Scarred, Flawed,But Still Mom

May 12, 2015

Scarred, flawed, but still Mom

The word/idea/reality “mother” conjures up so many possibilities: biological, surrogate, adopted, step, foster, godmother, evil, sainted, overbearing, treasured, friend, enemy. Some of us had great mothers, who nurtured, protected and encouraged. Others had less than wonderful moms, who belittled and tore/wore us down. And most of us grew up somewhere between.

Daughters often have more difficult relationships with mothers than sons do. We work hard to “not be like her” in any way. Girls want to be separate from Mom, smarter, more able, and so the struggle for independence and difference starts early and can last a lifetime. Each generation brings remnants of the generation before it and the current generation simply adds to the mix for the next generation to sort out.

I am no different.

My mother and father survived Nazi prison camps. I know that my mother loved me, the first surviving child following a preemie born almost 70 years ago, before science could save him, and the string of miscarriages that followed. Our sadness is the damage inflicted by war and the many kinds of loss she endured, which had an enormous effect on her ability to cope with the stress of surviving yet losing almost all her family, moving to a different country, learning a new language, helping to provide for her family.

The list of stressors is long.

My sister and I learned at a young age to tread carefully, as children of survivors learn to keep things as calm as possible and not unleash the hidden, damaged woman within. “Why did I survive Hitler’s bombs to have miserable children like you?” We didn’t hear it often, and yet we heard it often enough.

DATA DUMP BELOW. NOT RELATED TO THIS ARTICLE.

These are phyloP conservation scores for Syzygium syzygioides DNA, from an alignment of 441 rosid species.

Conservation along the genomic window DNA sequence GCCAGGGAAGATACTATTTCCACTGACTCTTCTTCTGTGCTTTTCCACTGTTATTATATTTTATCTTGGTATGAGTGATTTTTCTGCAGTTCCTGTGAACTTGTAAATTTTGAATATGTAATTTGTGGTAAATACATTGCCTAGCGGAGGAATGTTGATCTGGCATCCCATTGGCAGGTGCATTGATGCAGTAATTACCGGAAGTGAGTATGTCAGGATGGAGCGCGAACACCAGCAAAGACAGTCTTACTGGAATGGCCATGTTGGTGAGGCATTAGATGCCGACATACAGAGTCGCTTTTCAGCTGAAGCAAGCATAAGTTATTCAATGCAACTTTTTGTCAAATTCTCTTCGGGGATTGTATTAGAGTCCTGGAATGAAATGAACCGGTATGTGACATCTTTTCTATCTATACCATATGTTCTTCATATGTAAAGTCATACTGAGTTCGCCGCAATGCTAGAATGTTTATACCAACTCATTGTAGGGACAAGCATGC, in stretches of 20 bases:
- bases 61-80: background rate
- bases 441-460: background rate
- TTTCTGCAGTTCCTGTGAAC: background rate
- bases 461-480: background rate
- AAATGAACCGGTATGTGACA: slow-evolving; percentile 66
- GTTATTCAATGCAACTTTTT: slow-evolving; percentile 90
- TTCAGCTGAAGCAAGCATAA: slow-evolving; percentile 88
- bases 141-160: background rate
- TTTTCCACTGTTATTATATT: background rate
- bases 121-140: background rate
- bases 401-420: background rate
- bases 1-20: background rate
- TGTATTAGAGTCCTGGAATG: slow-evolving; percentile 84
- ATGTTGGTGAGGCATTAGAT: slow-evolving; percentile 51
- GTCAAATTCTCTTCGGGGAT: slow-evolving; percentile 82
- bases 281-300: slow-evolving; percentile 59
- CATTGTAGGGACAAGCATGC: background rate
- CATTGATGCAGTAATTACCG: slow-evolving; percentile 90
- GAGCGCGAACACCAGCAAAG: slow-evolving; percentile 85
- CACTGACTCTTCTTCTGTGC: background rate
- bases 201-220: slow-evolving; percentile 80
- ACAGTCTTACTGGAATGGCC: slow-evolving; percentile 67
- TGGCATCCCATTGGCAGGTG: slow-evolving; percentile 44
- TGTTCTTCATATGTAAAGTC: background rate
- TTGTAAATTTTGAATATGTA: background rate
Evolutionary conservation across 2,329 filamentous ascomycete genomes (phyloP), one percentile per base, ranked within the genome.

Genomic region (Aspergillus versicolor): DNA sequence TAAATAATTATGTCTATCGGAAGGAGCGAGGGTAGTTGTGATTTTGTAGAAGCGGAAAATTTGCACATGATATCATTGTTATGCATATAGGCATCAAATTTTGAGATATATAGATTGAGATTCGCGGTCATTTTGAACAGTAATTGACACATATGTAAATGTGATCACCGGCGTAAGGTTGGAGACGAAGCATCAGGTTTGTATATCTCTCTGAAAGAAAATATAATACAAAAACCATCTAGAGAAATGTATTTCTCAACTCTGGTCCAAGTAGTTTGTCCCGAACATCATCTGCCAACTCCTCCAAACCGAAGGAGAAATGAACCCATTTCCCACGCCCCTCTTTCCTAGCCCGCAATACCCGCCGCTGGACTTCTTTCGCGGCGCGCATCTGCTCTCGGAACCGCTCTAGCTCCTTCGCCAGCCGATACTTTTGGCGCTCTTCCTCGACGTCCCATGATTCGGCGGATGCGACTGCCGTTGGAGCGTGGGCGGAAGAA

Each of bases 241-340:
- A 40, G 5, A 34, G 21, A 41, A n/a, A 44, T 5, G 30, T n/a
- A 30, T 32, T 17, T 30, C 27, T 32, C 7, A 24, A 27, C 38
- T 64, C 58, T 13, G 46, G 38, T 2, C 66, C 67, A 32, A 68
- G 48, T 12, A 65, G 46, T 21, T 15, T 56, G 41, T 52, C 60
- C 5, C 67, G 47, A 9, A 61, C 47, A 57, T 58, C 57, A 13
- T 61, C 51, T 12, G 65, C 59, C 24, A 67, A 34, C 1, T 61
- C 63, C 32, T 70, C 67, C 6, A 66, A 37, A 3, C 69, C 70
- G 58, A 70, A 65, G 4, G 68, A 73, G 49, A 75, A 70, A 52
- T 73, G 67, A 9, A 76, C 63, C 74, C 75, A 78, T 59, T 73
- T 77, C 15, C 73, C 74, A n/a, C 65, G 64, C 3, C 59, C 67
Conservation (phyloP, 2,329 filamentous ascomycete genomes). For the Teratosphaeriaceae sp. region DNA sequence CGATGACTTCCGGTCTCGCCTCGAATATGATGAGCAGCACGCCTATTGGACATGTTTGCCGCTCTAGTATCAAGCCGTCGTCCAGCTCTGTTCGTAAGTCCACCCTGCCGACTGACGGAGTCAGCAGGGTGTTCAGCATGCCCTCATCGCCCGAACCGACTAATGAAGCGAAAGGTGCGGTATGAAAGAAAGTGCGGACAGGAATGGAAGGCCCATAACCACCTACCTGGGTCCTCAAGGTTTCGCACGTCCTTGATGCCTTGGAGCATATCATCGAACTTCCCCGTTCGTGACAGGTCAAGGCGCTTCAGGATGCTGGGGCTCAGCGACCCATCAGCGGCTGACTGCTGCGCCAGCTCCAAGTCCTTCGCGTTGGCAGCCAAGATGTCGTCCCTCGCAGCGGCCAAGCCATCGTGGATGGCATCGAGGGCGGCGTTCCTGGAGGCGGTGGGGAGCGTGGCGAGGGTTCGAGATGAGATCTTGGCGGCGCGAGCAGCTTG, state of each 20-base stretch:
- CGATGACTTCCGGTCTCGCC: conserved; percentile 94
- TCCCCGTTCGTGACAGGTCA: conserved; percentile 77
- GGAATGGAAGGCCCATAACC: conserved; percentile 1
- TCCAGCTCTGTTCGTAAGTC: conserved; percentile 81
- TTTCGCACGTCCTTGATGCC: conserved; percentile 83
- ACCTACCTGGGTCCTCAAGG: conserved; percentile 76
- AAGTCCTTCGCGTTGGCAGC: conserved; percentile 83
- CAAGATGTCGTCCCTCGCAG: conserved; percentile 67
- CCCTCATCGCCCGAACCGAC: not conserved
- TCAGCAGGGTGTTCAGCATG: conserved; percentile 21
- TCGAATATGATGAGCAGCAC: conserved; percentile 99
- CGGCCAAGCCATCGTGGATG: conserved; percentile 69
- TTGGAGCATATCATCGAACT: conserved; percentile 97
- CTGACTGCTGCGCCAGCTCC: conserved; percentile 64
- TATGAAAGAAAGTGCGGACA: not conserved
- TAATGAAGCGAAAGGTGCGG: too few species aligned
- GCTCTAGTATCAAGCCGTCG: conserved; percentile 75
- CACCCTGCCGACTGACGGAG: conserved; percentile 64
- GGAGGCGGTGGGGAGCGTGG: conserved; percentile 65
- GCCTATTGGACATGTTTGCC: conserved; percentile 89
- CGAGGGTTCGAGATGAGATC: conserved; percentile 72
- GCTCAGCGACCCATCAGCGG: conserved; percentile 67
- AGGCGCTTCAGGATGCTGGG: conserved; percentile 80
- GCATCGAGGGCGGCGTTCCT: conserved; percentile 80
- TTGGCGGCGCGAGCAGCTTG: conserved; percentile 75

My sister and I grew up and became successful adults, as required and expected. We have grown children now. We both took the remnants of our upbringing and did our best to not pass it on to the next generation. I have a son; my sister has 2 boys and a girl. And we both hope that our children will not carry the unintentional real scars we have.

Many of my friends have already lost their mothers, and miss them, and remind us to cherish ours.

Sadly my sister and I have already lost our mother in a different way. Mama is 92+ and she has dementia. As difficult as she was, she was also smart and engaged in the world around her. She learned how to use a computer when she was in her 70s, reading newspapers from all over the world and staying in touch with other survivors she knew. We hold her hand now, and make sure she is safe and loved and cared for. We still tread carefully, though, lest we hear about Hitler’s bombs.

And yet, she is still our mother, flawed though she may be. And who of us isn’t flawed in some way? So Mama, I know that you are in there, somewhere, and that you won’t be with us much longer and I say to you, “Happy Mother’s Day, always!”

Drop me a line at[1] and tell me about your mother.

Featured photo

Stock photo of an older woman.

Article printed from Orange County Breeze:

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